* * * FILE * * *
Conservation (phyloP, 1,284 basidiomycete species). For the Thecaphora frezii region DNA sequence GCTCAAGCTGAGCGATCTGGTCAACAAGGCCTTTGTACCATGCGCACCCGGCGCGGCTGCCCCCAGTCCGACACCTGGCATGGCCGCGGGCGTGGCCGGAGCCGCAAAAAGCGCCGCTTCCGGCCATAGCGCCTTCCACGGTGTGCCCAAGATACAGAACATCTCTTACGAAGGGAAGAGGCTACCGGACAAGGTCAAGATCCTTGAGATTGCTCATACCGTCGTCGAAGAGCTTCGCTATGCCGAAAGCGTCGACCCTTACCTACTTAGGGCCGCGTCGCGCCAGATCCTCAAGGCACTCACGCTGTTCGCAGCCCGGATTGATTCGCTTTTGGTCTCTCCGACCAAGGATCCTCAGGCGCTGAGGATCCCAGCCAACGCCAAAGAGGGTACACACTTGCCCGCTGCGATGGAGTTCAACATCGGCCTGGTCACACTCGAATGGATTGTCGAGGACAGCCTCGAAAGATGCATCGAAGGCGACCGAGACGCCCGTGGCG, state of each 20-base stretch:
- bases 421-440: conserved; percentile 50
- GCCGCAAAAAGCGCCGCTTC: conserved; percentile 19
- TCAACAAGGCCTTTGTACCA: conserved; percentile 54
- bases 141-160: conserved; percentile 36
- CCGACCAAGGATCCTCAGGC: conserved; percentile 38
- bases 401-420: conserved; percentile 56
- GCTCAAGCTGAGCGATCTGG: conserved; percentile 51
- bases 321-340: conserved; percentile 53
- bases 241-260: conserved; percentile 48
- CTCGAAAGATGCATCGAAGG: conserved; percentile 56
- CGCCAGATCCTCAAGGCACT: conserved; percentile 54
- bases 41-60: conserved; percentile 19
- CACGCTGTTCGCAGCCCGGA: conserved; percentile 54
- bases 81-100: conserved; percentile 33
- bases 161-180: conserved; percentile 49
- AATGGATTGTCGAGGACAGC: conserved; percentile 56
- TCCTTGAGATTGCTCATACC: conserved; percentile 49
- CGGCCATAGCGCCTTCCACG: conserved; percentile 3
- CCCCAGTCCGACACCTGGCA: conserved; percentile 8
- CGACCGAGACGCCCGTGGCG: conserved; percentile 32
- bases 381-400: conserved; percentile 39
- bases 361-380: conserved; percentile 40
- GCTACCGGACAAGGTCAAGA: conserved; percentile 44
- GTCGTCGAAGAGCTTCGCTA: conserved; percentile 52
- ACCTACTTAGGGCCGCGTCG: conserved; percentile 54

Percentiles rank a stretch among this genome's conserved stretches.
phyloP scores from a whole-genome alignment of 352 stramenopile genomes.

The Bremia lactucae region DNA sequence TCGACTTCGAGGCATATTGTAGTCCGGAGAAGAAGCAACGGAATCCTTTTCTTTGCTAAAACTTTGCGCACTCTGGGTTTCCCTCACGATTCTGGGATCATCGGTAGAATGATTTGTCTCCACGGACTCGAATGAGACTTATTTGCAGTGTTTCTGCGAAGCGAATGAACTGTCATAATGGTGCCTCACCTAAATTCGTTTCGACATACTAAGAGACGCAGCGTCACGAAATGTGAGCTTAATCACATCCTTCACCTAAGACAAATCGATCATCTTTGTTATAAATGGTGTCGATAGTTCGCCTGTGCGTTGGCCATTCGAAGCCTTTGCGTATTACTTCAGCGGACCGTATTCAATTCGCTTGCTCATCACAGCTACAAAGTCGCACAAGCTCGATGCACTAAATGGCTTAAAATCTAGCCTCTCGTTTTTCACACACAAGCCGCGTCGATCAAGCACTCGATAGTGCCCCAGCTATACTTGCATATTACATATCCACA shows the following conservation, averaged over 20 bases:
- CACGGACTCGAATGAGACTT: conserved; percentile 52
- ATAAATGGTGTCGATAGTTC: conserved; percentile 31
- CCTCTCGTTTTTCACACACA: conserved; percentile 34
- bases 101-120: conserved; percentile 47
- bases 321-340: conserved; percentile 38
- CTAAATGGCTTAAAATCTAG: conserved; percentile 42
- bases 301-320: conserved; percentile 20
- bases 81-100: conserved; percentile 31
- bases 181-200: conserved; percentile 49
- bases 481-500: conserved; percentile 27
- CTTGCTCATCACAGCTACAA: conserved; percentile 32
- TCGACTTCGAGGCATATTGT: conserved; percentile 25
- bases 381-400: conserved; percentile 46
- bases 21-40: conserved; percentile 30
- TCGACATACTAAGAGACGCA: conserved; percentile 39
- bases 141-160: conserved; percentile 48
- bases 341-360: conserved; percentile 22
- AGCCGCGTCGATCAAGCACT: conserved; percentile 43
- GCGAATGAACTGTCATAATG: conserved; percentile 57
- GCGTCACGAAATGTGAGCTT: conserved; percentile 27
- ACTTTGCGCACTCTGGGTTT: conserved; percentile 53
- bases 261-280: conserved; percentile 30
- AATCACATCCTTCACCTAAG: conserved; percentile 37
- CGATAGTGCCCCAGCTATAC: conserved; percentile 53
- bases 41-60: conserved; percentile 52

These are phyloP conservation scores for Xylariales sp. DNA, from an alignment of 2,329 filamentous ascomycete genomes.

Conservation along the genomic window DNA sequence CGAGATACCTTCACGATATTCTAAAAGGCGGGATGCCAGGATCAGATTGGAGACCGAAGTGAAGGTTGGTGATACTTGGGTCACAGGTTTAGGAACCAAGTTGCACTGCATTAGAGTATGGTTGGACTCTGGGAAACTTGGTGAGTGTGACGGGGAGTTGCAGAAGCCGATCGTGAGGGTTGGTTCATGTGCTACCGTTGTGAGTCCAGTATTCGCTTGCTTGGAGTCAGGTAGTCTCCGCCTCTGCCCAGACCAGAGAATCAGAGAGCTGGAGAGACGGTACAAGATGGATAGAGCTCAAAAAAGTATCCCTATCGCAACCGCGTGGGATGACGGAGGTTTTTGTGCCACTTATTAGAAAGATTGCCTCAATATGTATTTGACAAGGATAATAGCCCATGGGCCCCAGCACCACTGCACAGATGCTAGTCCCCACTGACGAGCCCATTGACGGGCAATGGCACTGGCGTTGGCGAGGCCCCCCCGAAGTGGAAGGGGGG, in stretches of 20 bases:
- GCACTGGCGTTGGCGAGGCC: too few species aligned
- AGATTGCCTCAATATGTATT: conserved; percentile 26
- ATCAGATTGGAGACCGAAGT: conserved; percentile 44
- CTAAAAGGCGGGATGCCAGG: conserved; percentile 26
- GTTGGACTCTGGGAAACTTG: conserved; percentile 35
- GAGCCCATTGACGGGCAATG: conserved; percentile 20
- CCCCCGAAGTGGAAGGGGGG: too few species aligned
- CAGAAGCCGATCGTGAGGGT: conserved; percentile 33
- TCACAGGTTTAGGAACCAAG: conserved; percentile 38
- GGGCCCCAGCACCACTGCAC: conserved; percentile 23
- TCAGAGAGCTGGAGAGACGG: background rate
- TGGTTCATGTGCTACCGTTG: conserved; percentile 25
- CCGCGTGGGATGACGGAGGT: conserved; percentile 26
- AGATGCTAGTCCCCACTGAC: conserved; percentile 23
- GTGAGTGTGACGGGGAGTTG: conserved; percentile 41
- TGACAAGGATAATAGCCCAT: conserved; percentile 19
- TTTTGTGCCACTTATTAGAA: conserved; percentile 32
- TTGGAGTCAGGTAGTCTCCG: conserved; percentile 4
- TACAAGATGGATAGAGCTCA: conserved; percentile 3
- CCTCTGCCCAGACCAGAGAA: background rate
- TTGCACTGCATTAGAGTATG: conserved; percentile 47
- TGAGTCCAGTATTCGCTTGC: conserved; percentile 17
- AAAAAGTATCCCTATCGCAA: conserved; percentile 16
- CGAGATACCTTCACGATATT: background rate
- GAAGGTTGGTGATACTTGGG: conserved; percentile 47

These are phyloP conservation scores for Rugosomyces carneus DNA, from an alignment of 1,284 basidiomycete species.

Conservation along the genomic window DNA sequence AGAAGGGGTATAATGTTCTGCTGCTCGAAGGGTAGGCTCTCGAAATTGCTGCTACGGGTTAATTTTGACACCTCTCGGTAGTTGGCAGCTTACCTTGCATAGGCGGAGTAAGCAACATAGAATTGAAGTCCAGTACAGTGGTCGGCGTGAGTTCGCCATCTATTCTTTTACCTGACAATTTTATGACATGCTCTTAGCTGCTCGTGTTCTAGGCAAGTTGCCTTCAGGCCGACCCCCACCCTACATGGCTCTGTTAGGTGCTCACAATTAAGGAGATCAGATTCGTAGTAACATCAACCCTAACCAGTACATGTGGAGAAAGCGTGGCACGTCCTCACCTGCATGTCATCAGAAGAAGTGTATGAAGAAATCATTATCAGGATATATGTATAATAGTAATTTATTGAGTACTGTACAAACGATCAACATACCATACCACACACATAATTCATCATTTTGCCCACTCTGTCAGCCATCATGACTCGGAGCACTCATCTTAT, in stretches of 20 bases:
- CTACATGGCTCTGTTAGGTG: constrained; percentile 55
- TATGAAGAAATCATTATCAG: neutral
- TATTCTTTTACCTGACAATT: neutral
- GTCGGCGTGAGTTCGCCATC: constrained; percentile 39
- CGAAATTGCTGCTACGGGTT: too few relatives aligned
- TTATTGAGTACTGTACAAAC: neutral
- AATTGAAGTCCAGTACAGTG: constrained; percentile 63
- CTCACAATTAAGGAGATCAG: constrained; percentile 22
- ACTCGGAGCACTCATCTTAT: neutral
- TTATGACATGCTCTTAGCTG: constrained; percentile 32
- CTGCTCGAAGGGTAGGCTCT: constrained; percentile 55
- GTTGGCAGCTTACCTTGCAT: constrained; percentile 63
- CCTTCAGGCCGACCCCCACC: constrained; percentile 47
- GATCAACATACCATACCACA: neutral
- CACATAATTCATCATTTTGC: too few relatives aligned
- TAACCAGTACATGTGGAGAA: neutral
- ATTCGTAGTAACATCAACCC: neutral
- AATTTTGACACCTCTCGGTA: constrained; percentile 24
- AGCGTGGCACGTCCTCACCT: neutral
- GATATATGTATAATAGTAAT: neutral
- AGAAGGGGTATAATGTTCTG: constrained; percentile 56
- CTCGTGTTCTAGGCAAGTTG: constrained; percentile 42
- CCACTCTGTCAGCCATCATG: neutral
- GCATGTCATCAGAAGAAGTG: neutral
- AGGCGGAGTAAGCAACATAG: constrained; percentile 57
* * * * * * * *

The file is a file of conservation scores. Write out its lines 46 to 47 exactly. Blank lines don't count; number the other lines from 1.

- bases 341-360: conserved; percentile 22
- AGCCGCGTCGATCAAGCACT: conserved; percentile 43